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Chinese Contemporary Art Comes out of the Shadow

Yue Minjun enjoys laughing at the world. He paints himself on canvas: a group of Yue's laughing during military exercises, laughing while flying on backs of geese and laughing at historic world events.

The 44-year-old Yue has a reason to laugh in the real world now. His painting, "The Pope" – a giggling Yue dressed as a Pope – sold for 2. 14 million pounds, or over 30 million yuan, at Sotheby's London auction in June 2007, setting a new record for Chinese contemporary art piece.

The last record holder before was Liu Xiaodong, whose painting "The New Migrants of the Three Gorges" sold for 22 million yuan at Beijing Poly International Auction in November 2006.

Chinese contemporary art has taken off in the international art world. Yue is not the only Chinese avant-garde artist selling at international auctions; others include Zhang Xiaogang, Fang Lijun, Liu Xiaodong and Yang Shaobin.

The rise of Chinese contemporary art took many by surprise. Just 20 years ago, today's big-name artists were described by their neighbors as "mang liu", or jobless loafers, moving from their hometowns to illegally live in big cities like Beijing.

To escape their neighbors' distrustful eyes, during the early 1990s many artists moved to a village near the Yuanmingyuan (the Old Summer Palace) in northern suburban Beijing, where the rents were lower and they could live as a group.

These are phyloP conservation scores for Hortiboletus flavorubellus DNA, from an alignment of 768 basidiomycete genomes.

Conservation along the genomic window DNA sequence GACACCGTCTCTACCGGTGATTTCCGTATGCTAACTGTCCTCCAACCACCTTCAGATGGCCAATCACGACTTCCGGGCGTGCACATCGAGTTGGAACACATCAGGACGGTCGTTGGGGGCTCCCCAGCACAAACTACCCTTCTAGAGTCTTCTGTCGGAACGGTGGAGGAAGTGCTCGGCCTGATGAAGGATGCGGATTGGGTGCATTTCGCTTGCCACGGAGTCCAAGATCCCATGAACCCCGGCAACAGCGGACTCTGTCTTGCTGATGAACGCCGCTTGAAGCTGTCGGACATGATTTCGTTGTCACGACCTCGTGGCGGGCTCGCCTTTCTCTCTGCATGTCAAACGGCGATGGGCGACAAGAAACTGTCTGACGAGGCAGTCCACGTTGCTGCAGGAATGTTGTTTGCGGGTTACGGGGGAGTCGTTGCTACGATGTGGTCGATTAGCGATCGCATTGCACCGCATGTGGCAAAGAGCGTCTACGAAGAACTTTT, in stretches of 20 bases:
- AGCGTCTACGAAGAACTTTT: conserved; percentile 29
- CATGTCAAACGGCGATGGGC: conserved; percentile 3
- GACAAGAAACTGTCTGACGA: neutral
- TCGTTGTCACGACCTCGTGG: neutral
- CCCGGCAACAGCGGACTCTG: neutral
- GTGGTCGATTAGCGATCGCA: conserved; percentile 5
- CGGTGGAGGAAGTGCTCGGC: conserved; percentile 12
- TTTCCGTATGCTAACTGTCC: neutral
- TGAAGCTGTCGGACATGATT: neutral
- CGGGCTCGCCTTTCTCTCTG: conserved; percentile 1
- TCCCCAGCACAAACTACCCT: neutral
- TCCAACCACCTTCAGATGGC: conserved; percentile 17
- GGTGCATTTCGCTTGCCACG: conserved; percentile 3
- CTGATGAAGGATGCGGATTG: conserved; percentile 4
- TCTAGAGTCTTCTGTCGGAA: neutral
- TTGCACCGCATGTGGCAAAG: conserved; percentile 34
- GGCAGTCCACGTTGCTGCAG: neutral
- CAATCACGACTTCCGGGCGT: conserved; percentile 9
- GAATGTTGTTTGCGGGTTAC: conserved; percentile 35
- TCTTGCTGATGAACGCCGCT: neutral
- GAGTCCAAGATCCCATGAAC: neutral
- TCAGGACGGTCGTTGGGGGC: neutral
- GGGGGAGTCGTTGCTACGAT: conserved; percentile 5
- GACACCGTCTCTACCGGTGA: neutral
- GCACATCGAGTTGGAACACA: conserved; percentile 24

"We were a headache for local police, who thought we were troublemakers. They just didn't want us to live there (the Yuanmingyuan), but had no reason to get rid of us so they kept coming to our homes. It was hard to concentrate on painting," recalls Yue in his spacious studio in Songzhuang Township.

Like Yue, many artists are now living in Songzhuang after being driven out of the Yuanmingyuan area in the early 1990s. In fact, about 1,500 artists from all over the country have moved to Songzhuang since 1994, taking the town as their home. The town in Tongzhou district in the eastern suburbs of Beijing has become a leading base for Chinese contemporary art.

"You can't imagine how life has changed," says Yang Wei, a leading art critic who came to public attention with his sarcastic paintings of the People's Bank of China. "If our electricity meter is broken, the local authority immediately sends people to repair it. In the past, they would have tried to drive us away."

Chinese contemporary art has blossomed since 1979 after Chinas reform and opening-up drive. It boomed from long years of isolation from the international contemporary art scene, which sprang up after 1945.

Few aspects of modern Chinese life better characterize the nation's continental drift away from its collective past to a more individualistic future.

"The country's management mode has changed. During the planned economy era, it was the elite powers who decided what the people should do and say," Yue recalls.

"The people should all make steel because the country needed steel or should weave cloth because of a shortage of cloth. Society was run from top to bottom."

"Now a lot special creation starts from a basic individual. The creation grows and then gets accepted by the mainstream and changes the people's thinking just like Chinese contemporary art's trajectory."